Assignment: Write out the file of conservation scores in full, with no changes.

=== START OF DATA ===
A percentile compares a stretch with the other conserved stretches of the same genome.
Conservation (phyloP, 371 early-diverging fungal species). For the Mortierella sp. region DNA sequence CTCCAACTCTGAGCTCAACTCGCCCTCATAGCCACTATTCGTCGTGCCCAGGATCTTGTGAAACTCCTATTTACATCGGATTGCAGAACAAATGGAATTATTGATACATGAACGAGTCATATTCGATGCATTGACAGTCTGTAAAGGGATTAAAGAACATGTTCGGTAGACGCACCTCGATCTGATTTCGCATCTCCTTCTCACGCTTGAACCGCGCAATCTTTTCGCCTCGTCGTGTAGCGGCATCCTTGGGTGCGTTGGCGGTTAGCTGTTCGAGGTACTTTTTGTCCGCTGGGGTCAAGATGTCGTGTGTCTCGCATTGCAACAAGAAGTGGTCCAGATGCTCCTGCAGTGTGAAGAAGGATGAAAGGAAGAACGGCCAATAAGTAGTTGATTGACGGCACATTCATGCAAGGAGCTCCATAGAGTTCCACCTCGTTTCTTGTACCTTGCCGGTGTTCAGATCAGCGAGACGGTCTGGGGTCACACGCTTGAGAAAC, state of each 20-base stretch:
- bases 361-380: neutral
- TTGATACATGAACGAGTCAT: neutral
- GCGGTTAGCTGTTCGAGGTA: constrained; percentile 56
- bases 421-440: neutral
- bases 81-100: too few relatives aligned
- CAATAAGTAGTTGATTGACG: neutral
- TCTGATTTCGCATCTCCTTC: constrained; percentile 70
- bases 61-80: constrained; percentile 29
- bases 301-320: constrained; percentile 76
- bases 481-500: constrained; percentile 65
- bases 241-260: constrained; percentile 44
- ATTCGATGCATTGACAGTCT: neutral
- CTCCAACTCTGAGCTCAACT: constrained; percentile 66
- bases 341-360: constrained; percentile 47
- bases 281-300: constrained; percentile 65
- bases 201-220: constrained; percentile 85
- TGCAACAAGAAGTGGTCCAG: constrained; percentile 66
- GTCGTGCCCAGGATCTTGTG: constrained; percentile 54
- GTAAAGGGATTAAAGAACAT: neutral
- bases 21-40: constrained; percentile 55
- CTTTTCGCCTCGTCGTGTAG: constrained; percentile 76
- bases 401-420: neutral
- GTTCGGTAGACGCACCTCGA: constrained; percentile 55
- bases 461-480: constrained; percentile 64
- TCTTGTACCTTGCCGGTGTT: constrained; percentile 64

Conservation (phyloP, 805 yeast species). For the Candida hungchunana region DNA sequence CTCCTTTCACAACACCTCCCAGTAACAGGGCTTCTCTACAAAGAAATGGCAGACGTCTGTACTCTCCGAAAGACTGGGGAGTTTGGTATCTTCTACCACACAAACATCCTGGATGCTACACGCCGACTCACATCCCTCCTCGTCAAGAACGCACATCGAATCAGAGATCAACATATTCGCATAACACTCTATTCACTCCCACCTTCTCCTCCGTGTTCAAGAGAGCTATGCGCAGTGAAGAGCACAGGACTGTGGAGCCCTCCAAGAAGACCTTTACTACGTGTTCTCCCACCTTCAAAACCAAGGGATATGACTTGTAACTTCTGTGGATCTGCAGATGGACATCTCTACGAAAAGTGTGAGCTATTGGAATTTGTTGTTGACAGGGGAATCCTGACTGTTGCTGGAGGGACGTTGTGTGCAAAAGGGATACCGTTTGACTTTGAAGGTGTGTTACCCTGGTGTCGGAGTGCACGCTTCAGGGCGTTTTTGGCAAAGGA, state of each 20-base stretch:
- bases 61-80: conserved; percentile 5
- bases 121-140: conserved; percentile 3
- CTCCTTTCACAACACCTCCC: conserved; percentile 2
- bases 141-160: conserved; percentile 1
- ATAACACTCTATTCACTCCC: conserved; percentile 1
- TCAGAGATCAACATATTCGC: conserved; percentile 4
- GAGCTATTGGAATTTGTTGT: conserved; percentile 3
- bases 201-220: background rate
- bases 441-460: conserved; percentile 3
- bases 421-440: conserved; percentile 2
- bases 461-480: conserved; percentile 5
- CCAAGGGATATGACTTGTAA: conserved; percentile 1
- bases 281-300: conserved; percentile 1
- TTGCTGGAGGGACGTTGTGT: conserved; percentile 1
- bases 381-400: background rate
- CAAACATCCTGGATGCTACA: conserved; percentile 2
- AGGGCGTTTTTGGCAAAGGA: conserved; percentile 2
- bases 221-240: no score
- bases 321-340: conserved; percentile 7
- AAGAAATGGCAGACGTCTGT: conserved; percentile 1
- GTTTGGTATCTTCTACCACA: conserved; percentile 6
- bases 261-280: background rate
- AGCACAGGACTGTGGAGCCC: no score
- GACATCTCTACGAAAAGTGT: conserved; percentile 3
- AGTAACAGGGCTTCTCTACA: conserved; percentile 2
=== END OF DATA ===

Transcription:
A percentile compares a stretch with the other conserved stretches of the same genome.
Conservation (phyloP, 371 early-diverging fungal species). For the Mortierella sp. region DNA sequence CTCCAACTCTGAGCTCAACTCGCCCTCATAGCCACTATTCGTCGTGCCCAGGATCTTGTGAAACTCCTATTTACATCGGATTGCAGAACAAATGGAATTATTGATACATGAACGAGTCATATTCGATGCATTGACAGTCTGTAAAGGGATTAAAGAACATGTTCGGTAGACGCACCTCGATCTGATTTCGCATCTCCTTCTCACGCTTGAACCGCGCAATCTTTTCGCCTCGTCGTGTAGCGGCATCCTTGGGTGCGTTGGCGGTTAGCTGTTCGAGGTACTTTTTGTCCGCTGGGGTCAAGATGTCGTGTGTCTCGCATTGCAACAAGAAGTGGTCCAGATGCTCCTGCAGTGTGAAGAAGGATGAAAGGAAGAACGGCCAATAAGTAGTTGATTGACGGCACATTCATGCAAGGAGCTCCATAGAGTTCCACCTCGTTTCTTGTACCTTGCCGGTGTTCAGATCAGCGAGACGGTCTGGGGTCACACGCTTGAGAAAC, state of each 20-base stretch:
- bases 361-380: neutral
- TTGATACATGAACGAGTCAT: neutral
- GCGGTTAGCTGTTCGAGGTA: constrained; percentile 56
- bases 421-440: neutral
- bases 81-100: too few relatives aligned
- CAATAAGTAGTTGATTGACG: neutral
- TCTGATTTCGCATCTCCTTC: constrained; percentile 70
- bases 61-80: constrained; percentile 29
- bases 301-320: constrained; percentile 76
- bases 481-500: constrained; percentile 65
- bases 241-260: constrained; percentile 44
- ATTCGATGCATTGACAGTCT: neutral
- CTCCAACTCTGAGCTCAACT: constrained; percentile 66
- bases 341-360: constrained; percentile 47
- bases 281-300: constrained; percentile 65
- bases 201-220: constrained; percentile 85
- TGCAACAAGAAGTGGTCCAG: constrained; percentile 66
- GTCGTGCCCAGGATCTTGTG: constrained; percentile 54
- GTAAAGGGATTAAAGAACAT: neutral
- bases 21-40: constrained; percentile 55
- CTTTTCGCCTCGTCGTGTAG: constrained; percentile 76
- bases 401-420: neutral
- GTTCGGTAGACGCACCTCGA: constrained; percentile 55
- bases 461-480: constrained; percentile 64
- TCTTGTACCTTGCCGGTGTT: constrained; percentile 64

Conservation (phyloP, 805 yeast species). For the Candida hungchunana region DNA sequence CTCCTTTCACAACACCTCCCAGTAACAGGGCTTCTCTACAAAGAAATGGCAGACGTCTGTACTCTCCGAAAGACTGGGGAGTTTGGTATCTTCTACCACACAAACATCCTGGATGCTACACGCCGACTCACATCCCTCCTCGTCAAGAACGCACATCGAATCAGAGATCAACATATTCGCATAACACTCTATTCACTCCCACCTTCTCCTCCGTGTTCAAGAGAGCTATGCGCAGTGAAGAGCACAGGACTGTGGAGCCCTCCAAGAAGACCTTTACTACGTGTTCTCCCACCTTCAAAACCAAGGGATATGACTTGTAACTTCTGTGGATCTGCAGATGGACATCTCTACGAAAAGTGTGAGCTATTGGAATTTGTTGTTGACAGGGGAATCCTGACTGTTGCTGGAGGGACGTTGTGTGCAAAAGGGATACCGTTTGACTTTGAAGGTGTGTTACCCTGGTGTCGGAGTGCACGCTTCAGGGCGTTTTTGGCAAAGGA, state of each 20-base stretch:
- bases 61-80: conserved; percentile 5
- bases 121-140: conserved; percentile 3
- CTCCTTTCACAACACCTCCC: conserved; percentile 2
- bases 141-160: conserved; percentile 1
- ATAACACTCTATTCACTCCC: conserved; percentile 1
- TCAGAGATCAACATATTCGC: conserved; percentile 4
- GAGCTATTGGAATTTGTTGT: conserved; percentile 3
- bases 201-220: background rate
- bases 441-460: conserved; percentile 3
- bases 421-440: conserved; percentile 2
- bases 461-480: conserved; percentile 5
- CCAAGGGATATGACTTGTAA: conserved; percentile 1
- bases 281-300: conserved; percentile 1
- TTGCTGGAGGGACGTTGTGT: conserved; percentile 1
- bases 381-400: background rate
- CAAACATCCTGGATGCTACA: conserved; percentile 2
- AGGGCGTTTTTGGCAAAGGA: conserved; percentile 2
- bases 221-240: no score
- bases 321-340: conserved; percentile 7
- AAGAAATGGCAGACGTCTGT: conserved; percentile 1
- GTTTGGTATCTTCTACCACA: conserved; percentile 6
- bases 261-280: background rate
- AGCACAGGACTGTGGAGCCC: no score
- GACATCTCTACGAAAAGTGT: conserved; percentile 3
- AGTAACAGGGCTTCTCTACA: conserved; percentile 2